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Consider a segment of a time-domain signal shown in the following graph and the two marked peaks, the first one facing downwards (in red) and the second one facing upwards (in black). enter image description here

I would like to attenuate the peak facing downwards only. Unfortunately, both peaks seem to have the same frequency, so a linear filter that attenuates that frequency will attenuate both peaks. Is there a kind of a filter (perhaps a non-linear filter) that can attenuate peaks that face downward and keep peaks that faces upward (or vice-versa)?

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  • $\begingroup$ "both peaks seem to have the same frequency" What frequency does a peak have? $\endgroup$ – endolith Aug 28 '17 at 21:15
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    $\begingroup$ As I said, I have only presented a small segment of the signal. I meant that these peaks both repeat at a certain frequency, which is similar. Furthermore, the shape of the peak itself has certain frequencies that are dominant, for instance , read about the QRS complex of an ECG signal that in most papers is said to be around 10-25 Hz. $\endgroup$ – D.Cohen Sep 7 '17 at 6:46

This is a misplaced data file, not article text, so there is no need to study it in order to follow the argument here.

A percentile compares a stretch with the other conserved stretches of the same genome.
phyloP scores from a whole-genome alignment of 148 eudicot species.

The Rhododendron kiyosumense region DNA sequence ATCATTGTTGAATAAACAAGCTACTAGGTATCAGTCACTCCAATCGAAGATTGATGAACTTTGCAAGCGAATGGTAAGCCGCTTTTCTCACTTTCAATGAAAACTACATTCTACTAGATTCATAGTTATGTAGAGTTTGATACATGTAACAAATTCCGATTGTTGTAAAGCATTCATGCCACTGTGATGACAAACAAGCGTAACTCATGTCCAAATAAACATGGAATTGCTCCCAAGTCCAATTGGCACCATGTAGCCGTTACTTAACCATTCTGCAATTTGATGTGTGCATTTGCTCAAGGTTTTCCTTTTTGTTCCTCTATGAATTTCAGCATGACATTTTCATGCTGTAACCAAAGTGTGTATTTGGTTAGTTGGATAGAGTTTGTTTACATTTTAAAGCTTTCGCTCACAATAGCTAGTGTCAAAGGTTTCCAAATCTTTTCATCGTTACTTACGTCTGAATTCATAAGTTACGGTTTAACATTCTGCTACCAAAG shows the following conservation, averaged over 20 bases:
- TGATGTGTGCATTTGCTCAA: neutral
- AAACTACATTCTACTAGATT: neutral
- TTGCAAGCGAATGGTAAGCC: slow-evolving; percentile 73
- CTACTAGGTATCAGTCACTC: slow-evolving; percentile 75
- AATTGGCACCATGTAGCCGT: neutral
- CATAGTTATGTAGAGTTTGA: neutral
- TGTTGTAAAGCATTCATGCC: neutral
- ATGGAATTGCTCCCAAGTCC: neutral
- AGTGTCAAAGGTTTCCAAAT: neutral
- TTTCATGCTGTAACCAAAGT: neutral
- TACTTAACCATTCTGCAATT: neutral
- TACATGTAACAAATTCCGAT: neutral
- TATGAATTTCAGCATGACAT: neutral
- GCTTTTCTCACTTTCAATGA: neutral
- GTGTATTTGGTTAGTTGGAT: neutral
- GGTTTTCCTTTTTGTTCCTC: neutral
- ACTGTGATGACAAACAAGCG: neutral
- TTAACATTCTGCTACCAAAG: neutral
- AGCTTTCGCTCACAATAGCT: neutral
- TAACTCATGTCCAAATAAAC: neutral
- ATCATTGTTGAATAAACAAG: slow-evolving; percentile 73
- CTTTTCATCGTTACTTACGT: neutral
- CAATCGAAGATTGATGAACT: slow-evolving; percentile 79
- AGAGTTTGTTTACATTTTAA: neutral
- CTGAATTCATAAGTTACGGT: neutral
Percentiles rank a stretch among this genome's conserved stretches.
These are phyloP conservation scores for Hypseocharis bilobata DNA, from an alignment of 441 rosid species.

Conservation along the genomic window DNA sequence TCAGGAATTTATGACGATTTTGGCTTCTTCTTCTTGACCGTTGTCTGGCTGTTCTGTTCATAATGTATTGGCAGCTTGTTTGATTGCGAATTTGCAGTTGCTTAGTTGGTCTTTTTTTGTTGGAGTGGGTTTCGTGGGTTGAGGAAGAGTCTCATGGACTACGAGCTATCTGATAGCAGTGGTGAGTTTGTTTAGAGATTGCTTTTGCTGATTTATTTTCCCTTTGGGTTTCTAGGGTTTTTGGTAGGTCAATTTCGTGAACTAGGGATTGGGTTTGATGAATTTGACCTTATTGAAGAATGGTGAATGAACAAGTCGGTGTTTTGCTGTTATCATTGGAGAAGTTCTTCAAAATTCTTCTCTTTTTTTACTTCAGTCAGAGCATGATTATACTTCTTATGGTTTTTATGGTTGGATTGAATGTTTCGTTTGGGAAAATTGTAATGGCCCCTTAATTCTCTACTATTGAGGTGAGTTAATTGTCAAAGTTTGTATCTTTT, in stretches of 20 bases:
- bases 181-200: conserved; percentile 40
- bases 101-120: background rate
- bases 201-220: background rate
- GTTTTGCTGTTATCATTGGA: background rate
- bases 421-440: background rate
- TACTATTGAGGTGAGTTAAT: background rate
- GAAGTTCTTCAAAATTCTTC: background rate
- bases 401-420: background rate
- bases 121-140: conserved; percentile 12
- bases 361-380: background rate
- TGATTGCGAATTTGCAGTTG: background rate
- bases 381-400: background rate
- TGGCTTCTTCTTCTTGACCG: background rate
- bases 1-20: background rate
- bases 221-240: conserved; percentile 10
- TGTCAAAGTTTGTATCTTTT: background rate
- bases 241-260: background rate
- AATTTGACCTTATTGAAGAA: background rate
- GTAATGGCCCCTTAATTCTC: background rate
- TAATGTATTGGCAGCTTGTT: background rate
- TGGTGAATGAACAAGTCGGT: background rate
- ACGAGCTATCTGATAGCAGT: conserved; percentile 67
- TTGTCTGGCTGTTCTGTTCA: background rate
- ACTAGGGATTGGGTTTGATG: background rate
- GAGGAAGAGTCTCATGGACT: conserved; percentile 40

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My immediate approach to this: try something that I'd call a running-minimum filter:

Look at a fixed amount of $N$ samples around the current sample. If the current sample is significantly below that, modify the sample to be closer to a low-pass variant of the original signal.

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    $\begingroup$ (+1) and that's a threshold based output decision nonlinear filter... $\endgroup$ – Fat32 Aug 27 '17 at 13:03
  • $\begingroup$ indeed, extremely nonlinear! I wonder whether one could "rephrase" / approximate that principle by using a continuous function of the signal (so that we can analytically derive spectral properties of this operation), but I can't think of a clever nonlinear function that would do this. $\endgroup$ – Marcus Müller Aug 27 '17 at 13:04
  • $\begingroup$ I like nonlinear and/or time-varying filters (things), eventhough they lack some mathematical tractability, they can perform magical things that you can't get even close by linear ones. That's why I call linear filers as boring... :-) $\endgroup$ – Fat32 Aug 27 '17 at 13:13
  • $\begingroup$ hehe, nice :) I wish I felt proficient enough in the design of linear filters to call them boring; to me, there's a lot of things where I am on the level of someone just applying recipes. $\endgroup$ – Marcus Müller Aug 27 '17 at 15:01
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You're signal's peaks seem to be very sharp so as another option you can calculate derivative of your signal and peaks($ d[n] = x[n]-x[n-1]$). Set a negative threshold and wherever the derivative is less than that threshold, is most likely downward peak.

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